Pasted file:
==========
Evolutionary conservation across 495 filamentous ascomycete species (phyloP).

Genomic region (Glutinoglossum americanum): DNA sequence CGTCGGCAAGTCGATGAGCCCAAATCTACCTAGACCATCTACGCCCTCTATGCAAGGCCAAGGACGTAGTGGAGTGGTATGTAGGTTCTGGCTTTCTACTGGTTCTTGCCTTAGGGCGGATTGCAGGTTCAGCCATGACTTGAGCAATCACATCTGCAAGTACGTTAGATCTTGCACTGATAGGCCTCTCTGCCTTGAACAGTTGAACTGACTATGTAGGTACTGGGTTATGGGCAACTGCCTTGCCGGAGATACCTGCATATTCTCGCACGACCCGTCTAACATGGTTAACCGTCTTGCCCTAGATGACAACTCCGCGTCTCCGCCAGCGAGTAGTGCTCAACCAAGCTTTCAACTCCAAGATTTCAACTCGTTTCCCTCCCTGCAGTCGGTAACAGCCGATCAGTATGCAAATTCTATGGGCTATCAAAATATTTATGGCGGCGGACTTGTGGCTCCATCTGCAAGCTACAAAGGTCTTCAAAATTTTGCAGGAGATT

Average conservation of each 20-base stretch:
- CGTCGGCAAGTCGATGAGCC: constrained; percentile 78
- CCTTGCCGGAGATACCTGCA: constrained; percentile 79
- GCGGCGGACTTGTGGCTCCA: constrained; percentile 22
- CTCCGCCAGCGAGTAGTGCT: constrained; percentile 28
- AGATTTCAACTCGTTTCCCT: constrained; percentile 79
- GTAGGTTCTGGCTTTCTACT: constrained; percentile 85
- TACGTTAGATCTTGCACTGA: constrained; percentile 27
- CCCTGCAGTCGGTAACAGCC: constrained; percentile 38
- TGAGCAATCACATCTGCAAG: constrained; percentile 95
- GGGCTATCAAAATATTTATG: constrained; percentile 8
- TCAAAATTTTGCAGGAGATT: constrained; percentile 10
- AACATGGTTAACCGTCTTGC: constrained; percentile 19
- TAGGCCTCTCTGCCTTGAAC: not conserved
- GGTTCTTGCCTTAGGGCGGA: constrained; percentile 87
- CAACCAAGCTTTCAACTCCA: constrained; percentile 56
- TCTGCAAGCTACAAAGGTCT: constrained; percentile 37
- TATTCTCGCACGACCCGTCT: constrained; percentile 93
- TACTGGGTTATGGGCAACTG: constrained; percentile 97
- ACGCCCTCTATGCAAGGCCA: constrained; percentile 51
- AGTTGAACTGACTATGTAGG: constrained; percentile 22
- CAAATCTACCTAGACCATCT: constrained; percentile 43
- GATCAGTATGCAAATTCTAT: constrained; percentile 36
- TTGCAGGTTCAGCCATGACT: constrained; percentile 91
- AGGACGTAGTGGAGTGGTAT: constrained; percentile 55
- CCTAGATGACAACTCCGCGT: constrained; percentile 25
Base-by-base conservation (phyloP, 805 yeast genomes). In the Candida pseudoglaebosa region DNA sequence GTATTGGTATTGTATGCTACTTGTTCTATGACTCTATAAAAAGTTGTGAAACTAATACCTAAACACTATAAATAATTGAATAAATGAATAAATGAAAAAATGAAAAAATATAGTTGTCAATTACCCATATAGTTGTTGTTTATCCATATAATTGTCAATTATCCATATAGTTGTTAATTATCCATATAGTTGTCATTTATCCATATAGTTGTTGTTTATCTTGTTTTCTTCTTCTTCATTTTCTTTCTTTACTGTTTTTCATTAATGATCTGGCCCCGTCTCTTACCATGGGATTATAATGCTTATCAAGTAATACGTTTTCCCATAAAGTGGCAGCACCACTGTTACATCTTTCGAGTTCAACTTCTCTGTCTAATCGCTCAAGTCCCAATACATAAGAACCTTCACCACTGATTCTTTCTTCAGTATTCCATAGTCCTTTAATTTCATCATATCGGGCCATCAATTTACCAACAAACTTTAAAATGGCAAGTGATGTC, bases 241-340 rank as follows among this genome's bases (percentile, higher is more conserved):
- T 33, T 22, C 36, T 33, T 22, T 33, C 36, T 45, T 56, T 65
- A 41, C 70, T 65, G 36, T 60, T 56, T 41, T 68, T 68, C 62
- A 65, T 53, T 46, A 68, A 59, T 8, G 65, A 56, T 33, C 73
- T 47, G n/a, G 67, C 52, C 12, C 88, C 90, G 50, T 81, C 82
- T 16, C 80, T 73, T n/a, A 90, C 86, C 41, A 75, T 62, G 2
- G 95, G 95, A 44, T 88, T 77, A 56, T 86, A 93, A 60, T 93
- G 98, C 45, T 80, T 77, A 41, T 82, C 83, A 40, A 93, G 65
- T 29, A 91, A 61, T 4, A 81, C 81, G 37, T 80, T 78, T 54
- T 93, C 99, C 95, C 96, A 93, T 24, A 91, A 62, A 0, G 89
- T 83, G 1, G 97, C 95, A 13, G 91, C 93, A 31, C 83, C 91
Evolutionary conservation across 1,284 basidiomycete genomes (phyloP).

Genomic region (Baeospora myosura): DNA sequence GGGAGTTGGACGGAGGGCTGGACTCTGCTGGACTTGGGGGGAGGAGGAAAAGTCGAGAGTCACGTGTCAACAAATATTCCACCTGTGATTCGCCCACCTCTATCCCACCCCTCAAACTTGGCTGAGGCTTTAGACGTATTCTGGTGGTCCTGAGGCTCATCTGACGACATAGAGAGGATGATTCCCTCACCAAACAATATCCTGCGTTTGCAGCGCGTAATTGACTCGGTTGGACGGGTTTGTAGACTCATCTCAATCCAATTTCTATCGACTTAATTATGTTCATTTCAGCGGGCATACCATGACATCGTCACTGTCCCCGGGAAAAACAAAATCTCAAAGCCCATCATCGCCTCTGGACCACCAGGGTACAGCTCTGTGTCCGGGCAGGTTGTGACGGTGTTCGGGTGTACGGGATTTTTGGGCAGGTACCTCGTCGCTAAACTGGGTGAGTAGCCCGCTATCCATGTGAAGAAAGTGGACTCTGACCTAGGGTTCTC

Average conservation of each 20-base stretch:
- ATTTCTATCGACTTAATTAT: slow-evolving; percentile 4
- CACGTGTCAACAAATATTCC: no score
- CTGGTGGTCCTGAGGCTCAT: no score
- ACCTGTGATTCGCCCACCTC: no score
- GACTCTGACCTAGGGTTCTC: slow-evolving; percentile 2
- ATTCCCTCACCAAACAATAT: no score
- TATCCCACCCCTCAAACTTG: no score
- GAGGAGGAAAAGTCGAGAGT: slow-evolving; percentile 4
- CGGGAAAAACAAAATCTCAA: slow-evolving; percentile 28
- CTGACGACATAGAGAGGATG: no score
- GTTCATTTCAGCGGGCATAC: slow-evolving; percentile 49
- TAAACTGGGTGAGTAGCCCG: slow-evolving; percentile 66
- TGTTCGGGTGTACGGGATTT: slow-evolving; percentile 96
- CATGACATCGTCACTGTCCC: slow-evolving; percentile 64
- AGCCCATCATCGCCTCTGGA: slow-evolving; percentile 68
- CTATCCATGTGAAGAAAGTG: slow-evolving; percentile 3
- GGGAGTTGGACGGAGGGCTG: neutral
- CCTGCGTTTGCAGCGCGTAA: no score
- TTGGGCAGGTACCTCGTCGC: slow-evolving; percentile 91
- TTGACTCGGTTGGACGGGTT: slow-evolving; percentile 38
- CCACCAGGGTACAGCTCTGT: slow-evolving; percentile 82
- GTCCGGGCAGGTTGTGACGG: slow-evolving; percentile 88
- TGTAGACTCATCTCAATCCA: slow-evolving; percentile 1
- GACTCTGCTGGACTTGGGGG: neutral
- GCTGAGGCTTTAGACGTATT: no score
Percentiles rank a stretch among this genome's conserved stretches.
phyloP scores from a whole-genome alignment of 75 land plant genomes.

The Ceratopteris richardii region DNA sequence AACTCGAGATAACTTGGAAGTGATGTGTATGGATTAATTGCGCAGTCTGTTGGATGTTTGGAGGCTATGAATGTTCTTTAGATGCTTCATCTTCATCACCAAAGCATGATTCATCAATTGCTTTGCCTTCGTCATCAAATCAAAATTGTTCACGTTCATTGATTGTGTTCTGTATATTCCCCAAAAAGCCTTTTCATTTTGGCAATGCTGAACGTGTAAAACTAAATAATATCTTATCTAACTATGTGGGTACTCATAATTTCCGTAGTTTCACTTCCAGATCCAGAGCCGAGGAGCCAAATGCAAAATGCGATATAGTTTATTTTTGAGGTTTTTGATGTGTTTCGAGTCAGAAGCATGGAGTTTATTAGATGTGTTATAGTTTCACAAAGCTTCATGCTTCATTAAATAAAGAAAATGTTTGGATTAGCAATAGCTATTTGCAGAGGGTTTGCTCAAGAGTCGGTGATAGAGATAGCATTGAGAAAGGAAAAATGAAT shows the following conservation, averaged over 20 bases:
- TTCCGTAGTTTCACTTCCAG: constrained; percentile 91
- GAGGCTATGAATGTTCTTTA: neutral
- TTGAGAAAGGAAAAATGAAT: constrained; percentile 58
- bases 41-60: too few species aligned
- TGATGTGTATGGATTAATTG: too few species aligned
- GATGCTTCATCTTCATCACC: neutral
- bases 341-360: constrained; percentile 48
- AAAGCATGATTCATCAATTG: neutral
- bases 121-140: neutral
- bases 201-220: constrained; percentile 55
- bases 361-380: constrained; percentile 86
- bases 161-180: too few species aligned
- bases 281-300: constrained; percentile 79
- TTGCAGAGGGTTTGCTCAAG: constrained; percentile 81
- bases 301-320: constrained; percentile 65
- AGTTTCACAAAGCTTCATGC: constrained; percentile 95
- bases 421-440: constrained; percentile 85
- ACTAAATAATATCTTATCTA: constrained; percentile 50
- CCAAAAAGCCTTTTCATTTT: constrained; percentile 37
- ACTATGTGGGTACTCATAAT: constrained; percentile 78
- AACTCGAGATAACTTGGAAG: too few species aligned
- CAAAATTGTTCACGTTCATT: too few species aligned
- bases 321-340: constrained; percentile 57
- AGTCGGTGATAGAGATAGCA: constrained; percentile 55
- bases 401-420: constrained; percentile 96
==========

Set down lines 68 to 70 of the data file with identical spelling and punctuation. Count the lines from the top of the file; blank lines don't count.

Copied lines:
Percentiles rank a stretch among this genome's conserved stretches.
phyloP scores from a whole-genome alignment of 75 land plant genomes.

The Ceratopteris richardii region DNA sequence AACTCGAGATAACTTGGAAGTGATGTGTATGGATTAATTGCGCAGTCTGTTGGATGTTTGGAGGCTATGAATGTTCTTTAGATGCTTCATCTTCATCACCAAAGCATGATTCATCAATTGCTTTGCCTTCGTCATCAAATCAAAATTGTTCACGTTCATTGATTGTGTTCTGTATATTCCCCAAAAAGCCTTTTCATTTTGGCAATGCTGAACGTGTAAAACTAAATAATATCTTATCTAACTATGTGGGTACTCATAATTTCCGTAGTTTCACTTCCAGATCCAGAGCCGAGGAGCCAAATGCAAAATGCGATATAGTTTATTTTTGAGGTTTTTGATGTGTTTCGAGTCAGAAGCATGGAGTTTATTAGATGTGTTATAGTTTCACAAAGCTTCATGCTTCATTAAATAAAGAAAATGTTTGGATTAGCAATAGCTATTTGCAGAGGGTTTGCTCAAGAGTCGGTGATAGAGATAGCATTGAGAAAGGAAAAATGAAT shows the following conservation, averaged over 20 bases: